May 9, 2004
cap bill may cause class warfare
SC Statehouse Report
9 , 2004 - - One of the buzzwords for modern-day economic
politics is "growth." In myriad debates, state and
federal politicians push for growth to boost revenues so they
don't have to raise taxes. "We'll grow out of" __________
(insert appropriate public policy problem.)
But that apparently goes out the window when it comes to
clarion calls for lower property taxes. You don't hear the
old growth argument with property taxes because they're directly
tied to growth and value of property holdings.
Generally speaking, the simple formula for figuring property
taxes is: assessed value of property times tax rate equals
your property tax bill.
To translate, as your property value goes up (growth) at
reassessment, communities can keep the tax rate at the same
level. The growth, however, increases the amount of money
government receives to do business.
WORLD: When the cows come home to moo
Winners and losers of the past week
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If, however, something artificially constrains the assessed
value part of the formula and everything else remains the
same, local governments have to raise millage (the tax rate)
to generate the same amount of money. Like a balloon, if somebody
constricts part of the revenue formula, the other part tends
With increasing unfunded state and federal mandates, local
governments often find themselves between a rock and a hard
place. They have to do more with less. If, for example, they
want to keep providing the same level of local services as
in the past, they have to raise more money because of all
of the new things they're forced to do. Sometimes growth in
property values makes up the difference; sometimes not.
But now a move at the Statehouse would constrain local governments
from using normal growth to keep tax rates down for everyone.
A bill by Rep. Vida Miller, D-Pawleys Island, calls for a
mandatory 15 percent cap on increases in the fair market value
of people's homes. A similar bill by Rep. Ronnie Townsend,
R-Anderson, called for elimination of reassessment. Both bills
went to the Senate, which combined them into a mandatory 20
percent cap. The measure likely will be debated soon after
the Senate finishes with the budget in the next week or two.
In essence, the effort allows people who have had big increases
in the value of their land or property to get a tax subsidy.
Under the bill, if a property's value doubled at the next
assessment, the owner's tax value could only go up 20 percent.
That's good news for rich and poor along the coast where property
values have been skyrocketing. It means rich folks will be
able to shift part of their taxes to everyone, while poor
people who may own land that was passed down for generations
likely will be able to keep their land because they'll be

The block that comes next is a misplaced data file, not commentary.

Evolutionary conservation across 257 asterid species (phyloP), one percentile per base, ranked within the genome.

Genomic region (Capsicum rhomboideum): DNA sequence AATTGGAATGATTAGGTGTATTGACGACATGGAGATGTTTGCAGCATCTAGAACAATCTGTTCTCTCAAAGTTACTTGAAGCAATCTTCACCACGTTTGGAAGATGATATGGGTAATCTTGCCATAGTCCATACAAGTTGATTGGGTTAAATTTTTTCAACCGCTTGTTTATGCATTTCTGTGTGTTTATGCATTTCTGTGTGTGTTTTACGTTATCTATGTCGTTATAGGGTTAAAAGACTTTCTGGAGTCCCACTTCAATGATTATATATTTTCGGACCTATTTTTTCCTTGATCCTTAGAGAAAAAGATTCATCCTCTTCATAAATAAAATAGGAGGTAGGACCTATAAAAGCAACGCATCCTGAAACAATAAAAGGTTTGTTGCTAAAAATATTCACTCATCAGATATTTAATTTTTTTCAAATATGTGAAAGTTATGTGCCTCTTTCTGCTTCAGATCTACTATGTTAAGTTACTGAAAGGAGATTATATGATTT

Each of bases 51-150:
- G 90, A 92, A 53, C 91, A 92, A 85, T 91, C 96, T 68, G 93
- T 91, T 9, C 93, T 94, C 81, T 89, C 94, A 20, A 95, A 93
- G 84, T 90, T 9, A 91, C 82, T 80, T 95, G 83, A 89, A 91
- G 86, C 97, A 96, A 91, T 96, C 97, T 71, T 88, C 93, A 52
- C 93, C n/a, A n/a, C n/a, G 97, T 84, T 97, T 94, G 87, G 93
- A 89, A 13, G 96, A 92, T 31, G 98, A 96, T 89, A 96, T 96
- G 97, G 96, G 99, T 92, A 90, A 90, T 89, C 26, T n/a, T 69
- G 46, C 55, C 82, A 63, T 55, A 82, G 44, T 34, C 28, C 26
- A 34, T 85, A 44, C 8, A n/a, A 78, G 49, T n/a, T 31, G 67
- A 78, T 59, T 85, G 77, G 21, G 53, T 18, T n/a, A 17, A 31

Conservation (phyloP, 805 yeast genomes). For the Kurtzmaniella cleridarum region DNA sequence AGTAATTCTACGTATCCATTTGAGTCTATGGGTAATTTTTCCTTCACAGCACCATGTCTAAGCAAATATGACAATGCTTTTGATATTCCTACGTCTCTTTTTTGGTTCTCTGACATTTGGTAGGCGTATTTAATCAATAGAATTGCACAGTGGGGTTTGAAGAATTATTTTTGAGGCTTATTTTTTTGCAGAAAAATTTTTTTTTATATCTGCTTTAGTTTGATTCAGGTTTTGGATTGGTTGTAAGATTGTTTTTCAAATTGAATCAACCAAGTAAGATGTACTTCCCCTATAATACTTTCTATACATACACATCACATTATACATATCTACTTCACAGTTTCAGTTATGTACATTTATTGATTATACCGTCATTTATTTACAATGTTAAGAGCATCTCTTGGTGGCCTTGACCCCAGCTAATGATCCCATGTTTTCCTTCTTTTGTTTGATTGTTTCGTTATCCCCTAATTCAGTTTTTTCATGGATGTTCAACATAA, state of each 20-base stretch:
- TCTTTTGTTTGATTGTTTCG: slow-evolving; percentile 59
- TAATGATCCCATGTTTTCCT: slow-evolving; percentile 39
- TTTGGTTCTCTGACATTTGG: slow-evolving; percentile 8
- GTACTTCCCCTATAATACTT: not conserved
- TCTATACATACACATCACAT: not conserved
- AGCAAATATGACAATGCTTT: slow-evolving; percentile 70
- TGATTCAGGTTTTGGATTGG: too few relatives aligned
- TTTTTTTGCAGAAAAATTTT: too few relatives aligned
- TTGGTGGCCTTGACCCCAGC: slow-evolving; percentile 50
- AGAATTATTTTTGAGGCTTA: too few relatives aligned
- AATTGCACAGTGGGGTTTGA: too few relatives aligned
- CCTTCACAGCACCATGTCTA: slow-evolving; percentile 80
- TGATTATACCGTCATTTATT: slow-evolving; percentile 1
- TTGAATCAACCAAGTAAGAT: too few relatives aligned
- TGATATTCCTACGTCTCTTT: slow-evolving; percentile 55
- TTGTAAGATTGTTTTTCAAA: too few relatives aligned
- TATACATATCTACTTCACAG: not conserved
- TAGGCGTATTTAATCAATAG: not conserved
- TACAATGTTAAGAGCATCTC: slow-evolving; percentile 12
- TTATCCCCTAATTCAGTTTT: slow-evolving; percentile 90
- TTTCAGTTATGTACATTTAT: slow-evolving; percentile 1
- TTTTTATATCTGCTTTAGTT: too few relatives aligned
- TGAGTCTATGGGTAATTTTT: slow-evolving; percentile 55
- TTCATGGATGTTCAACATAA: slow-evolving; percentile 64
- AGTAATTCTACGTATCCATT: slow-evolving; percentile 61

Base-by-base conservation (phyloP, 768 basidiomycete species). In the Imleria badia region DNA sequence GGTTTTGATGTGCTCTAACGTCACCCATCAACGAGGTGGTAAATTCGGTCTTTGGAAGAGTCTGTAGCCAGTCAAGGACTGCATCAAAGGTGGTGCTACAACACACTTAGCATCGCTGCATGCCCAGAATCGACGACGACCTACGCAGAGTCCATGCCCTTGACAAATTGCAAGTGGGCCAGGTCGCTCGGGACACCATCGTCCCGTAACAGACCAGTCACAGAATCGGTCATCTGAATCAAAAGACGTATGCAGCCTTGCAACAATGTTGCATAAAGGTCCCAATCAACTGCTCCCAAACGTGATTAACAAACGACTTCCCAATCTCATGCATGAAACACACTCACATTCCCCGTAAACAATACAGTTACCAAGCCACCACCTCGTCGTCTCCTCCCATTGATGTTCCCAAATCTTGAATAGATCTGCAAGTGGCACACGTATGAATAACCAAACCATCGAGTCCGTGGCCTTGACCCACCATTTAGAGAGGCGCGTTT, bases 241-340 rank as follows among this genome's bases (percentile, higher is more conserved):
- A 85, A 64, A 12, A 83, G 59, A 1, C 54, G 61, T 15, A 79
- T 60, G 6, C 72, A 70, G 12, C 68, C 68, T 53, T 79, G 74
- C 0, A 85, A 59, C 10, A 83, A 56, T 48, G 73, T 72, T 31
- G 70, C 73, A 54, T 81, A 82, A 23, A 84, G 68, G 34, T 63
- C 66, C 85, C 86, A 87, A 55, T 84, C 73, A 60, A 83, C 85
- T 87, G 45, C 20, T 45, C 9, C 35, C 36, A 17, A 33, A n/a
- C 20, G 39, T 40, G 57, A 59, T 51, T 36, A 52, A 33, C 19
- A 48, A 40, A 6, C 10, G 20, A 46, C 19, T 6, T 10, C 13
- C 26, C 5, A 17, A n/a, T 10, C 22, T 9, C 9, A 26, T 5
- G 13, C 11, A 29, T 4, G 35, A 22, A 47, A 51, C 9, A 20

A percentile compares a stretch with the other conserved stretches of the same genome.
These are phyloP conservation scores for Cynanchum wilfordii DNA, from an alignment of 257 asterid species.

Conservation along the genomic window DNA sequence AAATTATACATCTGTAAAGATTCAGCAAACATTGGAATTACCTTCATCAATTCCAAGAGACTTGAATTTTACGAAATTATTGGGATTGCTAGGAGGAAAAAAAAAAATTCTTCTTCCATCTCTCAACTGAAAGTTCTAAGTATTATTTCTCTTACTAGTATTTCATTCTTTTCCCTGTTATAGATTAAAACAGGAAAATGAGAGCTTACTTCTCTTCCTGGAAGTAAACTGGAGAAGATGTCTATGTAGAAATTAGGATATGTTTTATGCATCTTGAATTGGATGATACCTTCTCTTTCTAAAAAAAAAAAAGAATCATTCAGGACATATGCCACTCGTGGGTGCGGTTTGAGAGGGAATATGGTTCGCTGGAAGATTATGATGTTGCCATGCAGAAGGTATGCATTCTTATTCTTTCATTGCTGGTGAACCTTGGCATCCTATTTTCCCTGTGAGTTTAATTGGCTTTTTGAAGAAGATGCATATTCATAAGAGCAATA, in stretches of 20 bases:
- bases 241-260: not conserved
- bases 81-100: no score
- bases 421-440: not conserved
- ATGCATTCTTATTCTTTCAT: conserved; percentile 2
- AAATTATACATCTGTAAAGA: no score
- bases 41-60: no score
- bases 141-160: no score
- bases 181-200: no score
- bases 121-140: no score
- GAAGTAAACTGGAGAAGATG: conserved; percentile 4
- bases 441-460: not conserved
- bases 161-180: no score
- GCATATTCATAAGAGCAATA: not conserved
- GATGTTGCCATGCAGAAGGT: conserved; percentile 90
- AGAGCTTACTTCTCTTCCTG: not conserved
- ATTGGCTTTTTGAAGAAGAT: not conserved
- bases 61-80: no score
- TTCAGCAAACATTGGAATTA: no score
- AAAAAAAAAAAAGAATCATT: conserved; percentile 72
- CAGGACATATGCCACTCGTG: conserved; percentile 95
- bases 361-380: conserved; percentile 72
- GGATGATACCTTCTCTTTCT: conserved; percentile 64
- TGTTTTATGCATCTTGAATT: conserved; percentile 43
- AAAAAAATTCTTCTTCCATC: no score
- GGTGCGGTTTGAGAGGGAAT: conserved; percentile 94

able to afford to pay the taxes on it (which they can't when
values go through the roof).
But this fiddling with property taxes may cause a consequence
that hurts more people than it helps. If growth areas of a
community have a property tax cap, there's more pressure for
the local government to raise tax rates on everyone just to
keep the budget the same.
In other words, a property tax cap could help stabilize bills
for people with increasing property values. But if a property
increased less than 20 percent, it's likely the owner will
shoulder more of a burden if the property tax cap bill passes.
Miller, the author of one of the bills, admits it's not a
perfect piece of legislation. She says it's not an effort
just to help the rich folks along Pawleys Island where she
lives. It's an effort, she says, to help establish some sanity
in the tax process so people can afford to keep their homes
and not have to move due to whopping increased tax bills.
The S.C. Association of Counties opposes the measure vehemently.
"It's an ugly whipsaw," said assistant director
Robert Croom. "You are going to give apparent tax relief
on the one hand, but on the back end, you're going to get
* * *
A couple of weeks ago, we profiled the money behind House
races. In general, we found a lot of incumbents who had less
than $10,000 in their campaign coffers. But in the Senate
as of mid-April, most GOP and Democratic incumbents had healthy
balances of more than $20,000. Exceptions included Republican
Sens. Danny Verdin ($491.03), Bill Mescher ($752.20) and Greg
Ryberg ($1,383.74) and Democratic Sen. John Drummond ($2,437.21).
Only Ryberg faces no opposition. For a more in-depth look
about Senate campaign accounts, check out our Special
Report on money in SC politics.
5/9: When the cows come home to moo
This week's cartoon by our Bill McLemore:
SOUTH CAROLINA SCORECARD
Here's a "thumbs up" and "thumbs down" related to various
political events from the past week:
McIntosh. Hats off to former Hodges' staffer Lachlan
McIntosh for deciding to run against Rep. George Bailey, the
now-Republican lawmaker whose filing shenanigans had him in
ISG. Keep your fingers crossed that International
Steel Group will be able to buy Georgetown Steel and get workers
back to work.
Sanford. Congrats to the governor for his push to
make SC a more health state through his bike across SC initiative.
Sanford. But thumbs down for voting against modest
cost of living adjustments to SC state retired employees.
That's the kind of thing that will be remembered at the polls.
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